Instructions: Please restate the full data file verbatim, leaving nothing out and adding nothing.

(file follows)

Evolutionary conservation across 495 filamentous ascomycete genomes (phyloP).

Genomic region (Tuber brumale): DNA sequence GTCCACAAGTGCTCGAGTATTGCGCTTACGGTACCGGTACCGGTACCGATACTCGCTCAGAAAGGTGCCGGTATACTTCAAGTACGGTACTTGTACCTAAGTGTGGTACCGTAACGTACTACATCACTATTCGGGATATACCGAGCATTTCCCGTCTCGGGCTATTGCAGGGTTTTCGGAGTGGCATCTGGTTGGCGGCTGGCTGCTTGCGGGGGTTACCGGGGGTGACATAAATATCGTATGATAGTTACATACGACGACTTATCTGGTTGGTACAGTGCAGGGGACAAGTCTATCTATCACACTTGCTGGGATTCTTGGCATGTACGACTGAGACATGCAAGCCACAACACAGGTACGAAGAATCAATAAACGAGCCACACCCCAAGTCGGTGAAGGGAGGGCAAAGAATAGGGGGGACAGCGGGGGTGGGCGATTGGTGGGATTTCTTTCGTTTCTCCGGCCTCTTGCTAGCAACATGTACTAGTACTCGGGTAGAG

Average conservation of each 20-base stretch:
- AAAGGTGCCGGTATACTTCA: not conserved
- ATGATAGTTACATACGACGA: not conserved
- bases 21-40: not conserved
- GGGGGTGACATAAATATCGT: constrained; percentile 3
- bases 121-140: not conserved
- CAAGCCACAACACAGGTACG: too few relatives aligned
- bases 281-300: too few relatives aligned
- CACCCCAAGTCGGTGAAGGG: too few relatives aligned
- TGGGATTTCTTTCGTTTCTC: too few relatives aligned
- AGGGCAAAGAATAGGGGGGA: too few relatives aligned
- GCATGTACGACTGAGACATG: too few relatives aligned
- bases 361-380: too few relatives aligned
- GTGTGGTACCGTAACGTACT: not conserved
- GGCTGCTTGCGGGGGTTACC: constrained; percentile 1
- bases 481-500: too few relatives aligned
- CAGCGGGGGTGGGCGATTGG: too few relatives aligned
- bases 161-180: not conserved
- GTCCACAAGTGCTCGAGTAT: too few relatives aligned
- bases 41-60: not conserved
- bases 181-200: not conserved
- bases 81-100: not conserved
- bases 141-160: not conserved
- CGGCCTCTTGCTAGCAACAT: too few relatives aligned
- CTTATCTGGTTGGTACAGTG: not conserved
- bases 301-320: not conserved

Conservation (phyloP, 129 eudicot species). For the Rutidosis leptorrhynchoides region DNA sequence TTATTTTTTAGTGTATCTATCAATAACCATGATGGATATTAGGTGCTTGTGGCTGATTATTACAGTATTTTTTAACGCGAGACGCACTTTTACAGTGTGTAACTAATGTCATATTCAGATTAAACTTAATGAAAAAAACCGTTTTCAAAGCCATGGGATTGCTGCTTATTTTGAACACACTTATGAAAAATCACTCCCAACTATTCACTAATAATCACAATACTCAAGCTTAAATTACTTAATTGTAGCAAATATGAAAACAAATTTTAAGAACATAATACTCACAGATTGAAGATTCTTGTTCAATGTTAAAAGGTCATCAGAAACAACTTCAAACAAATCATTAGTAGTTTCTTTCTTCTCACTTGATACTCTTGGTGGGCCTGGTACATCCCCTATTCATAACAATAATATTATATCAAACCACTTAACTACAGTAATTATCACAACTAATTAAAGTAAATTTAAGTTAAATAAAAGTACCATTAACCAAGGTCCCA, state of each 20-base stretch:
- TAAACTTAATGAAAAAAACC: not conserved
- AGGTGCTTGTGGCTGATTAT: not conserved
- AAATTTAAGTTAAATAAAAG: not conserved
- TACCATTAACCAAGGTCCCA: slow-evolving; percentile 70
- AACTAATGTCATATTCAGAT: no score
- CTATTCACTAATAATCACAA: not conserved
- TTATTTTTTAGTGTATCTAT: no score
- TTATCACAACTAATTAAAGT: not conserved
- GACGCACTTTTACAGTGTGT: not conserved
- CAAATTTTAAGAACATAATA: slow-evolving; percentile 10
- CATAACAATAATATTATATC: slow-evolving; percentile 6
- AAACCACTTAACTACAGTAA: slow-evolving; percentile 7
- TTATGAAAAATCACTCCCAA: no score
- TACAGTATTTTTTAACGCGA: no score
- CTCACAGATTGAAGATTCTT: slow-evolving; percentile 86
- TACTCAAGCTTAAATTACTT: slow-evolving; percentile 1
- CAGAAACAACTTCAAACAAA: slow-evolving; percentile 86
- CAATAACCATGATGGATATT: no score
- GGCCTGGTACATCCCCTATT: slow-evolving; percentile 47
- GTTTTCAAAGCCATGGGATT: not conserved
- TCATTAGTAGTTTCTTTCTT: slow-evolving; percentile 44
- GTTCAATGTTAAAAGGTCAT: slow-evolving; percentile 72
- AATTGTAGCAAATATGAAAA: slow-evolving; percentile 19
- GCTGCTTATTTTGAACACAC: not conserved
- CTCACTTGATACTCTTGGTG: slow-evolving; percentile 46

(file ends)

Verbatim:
Evolutionary conservation across 495 filamentous ascomycete genomes (phyloP).

Genomic region (Tuber brumale): DNA sequence GTCCACAAGTGCTCGAGTATTGCGCTTACGGTACCGGTACCGGTACCGATACTCGCTCAGAAAGGTGCCGGTATACTTCAAGTACGGTACTTGTACCTAAGTGTGGTACCGTAACGTACTACATCACTATTCGGGATATACCGAGCATTTCCCGTCTCGGGCTATTGCAGGGTTTTCGGAGTGGCATCTGGTTGGCGGCTGGCTGCTTGCGGGGGTTACCGGGGGTGACATAAATATCGTATGATAGTTACATACGACGACTTATCTGGTTGGTACAGTGCAGGGGACAAGTCTATCTATCACACTTGCTGGGATTCTTGGCATGTACGACTGAGACATGCAAGCCACAACACAGGTACGAAGAATCAATAAACGAGCCACACCCCAAGTCGGTGAAGGGAGGGCAAAGAATAGGGGGGACAGCGGGGGTGGGCGATTGGTGGGATTTCTTTCGTTTCTCCGGCCTCTTGCTAGCAACATGTACTAGTACTCGGGTAGAG

Average conservation of each 20-base stretch:
- AAAGGTGCCGGTATACTTCA: not conserved
- ATGATAGTTACATACGACGA: not conserved
- bases 21-40: not conserved
- GGGGGTGACATAAATATCGT: constrained; percentile 3
- bases 121-140: not conserved
- CAAGCCACAACACAGGTACG: too few relatives aligned
- bases 281-300: too few relatives aligned
- CACCCCAAGTCGGTGAAGGG: too few relatives aligned
- TGGGATTTCTTTCGTTTCTC: too few relatives aligned
- AGGGCAAAGAATAGGGGGGA: too few relatives aligned
- GCATGTACGACTGAGACATG: too few relatives aligned
- bases 361-380: too few relatives aligned
- GTGTGGTACCGTAACGTACT: not conserved
- GGCTGCTTGCGGGGGTTACC: constrained; percentile 1
- bases 481-500: too few relatives aligned
- CAGCGGGGGTGGGCGATTGG: too few relatives aligned
- bases 161-180: not conserved
- GTCCACAAGTGCTCGAGTAT: too few relatives aligned
- bases 41-60: not conserved
- bases 181-200: not conserved
- bases 81-100: not conserved
- bases 141-160: not conserved
- CGGCCTCTTGCTAGCAACAT: too few relatives aligned
- CTTATCTGGTTGGTACAGTG: not conserved
- bases 301-320: not conserved

Conservation (phyloP, 129 eudicot species). For the Rutidosis leptorrhynchoides region DNA sequence TTATTTTTTAGTGTATCTATCAATAACCATGATGGATATTAGGTGCTTGTGGCTGATTATTACAGTATTTTTTAACGCGAGACGCACTTTTACAGTGTGTAACTAATGTCATATTCAGATTAAACTTAATGAAAAAAACCGTTTTCAAAGCCATGGGATTGCTGCTTATTTTGAACACACTTATGAAAAATCACTCCCAACTATTCACTAATAATCACAATACTCAAGCTTAAATTACTTAATTGTAGCAAATATGAAAACAAATTTTAAGAACATAATACTCACAGATTGAAGATTCTTGTTCAATGTTAAAAGGTCATCAGAAACAACTTCAAACAAATCATTAGTAGTTTCTTTCTTCTCACTTGATACTCTTGGTGGGCCTGGTACATCCCCTATTCATAACAATAATATTATATCAAACCACTTAACTACAGTAATTATCACAACTAATTAAAGTAAATTTAAGTTAAATAAAAGTACCATTAACCAAGGTCCCA, state of each 20-base stretch:
- TAAACTTAATGAAAAAAACC: not conserved
- AGGTGCTTGTGGCTGATTAT: not conserved
- AAATTTAAGTTAAATAAAAG: not conserved
- TACCATTAACCAAGGTCCCA: slow-evolving; percentile 70
- AACTAATGTCATATTCAGAT: no score
- CTATTCACTAATAATCACAA: not conserved
- TTATTTTTTAGTGTATCTAT: no score
- TTATCACAACTAATTAAAGT: not conserved
- GACGCACTTTTACAGTGTGT: not conserved
- CAAATTTTAAGAACATAATA: slow-evolving; percentile 10
- CATAACAATAATATTATATC: slow-evolving; percentile 6
- AAACCACTTAACTACAGTAA: slow-evolving; percentile 7
- TTATGAAAAATCACTCCCAA: no score
- TACAGTATTTTTTAACGCGA: no score
- CTCACAGATTGAAGATTCTT: slow-evolving; percentile 86
- TACTCAAGCTTAAATTACTT: slow-evolving; percentile 1
- CAGAAACAACTTCAAACAAA: slow-evolving; percentile 86
- CAATAACCATGATGGATATT: no score
- GGCCTGGTACATCCCCTATT: slow-evolving; percentile 47
- GTTTTCAAAGCCATGGGATT: not conserved
- TCATTAGTAGTTTCTTTCTT: slow-evolving; percentile 44
- GTTCAATGTTAAAAGGTCAT: slow-evolving; percentile 72
- AATTGTAGCAAATATGAAAA: slow-evolving; percentile 19
- GCTGCTTATTTTGAACACAC: not conserved
- CTCACTTGATACTCTTGGTG: slow-evolving; percentile 46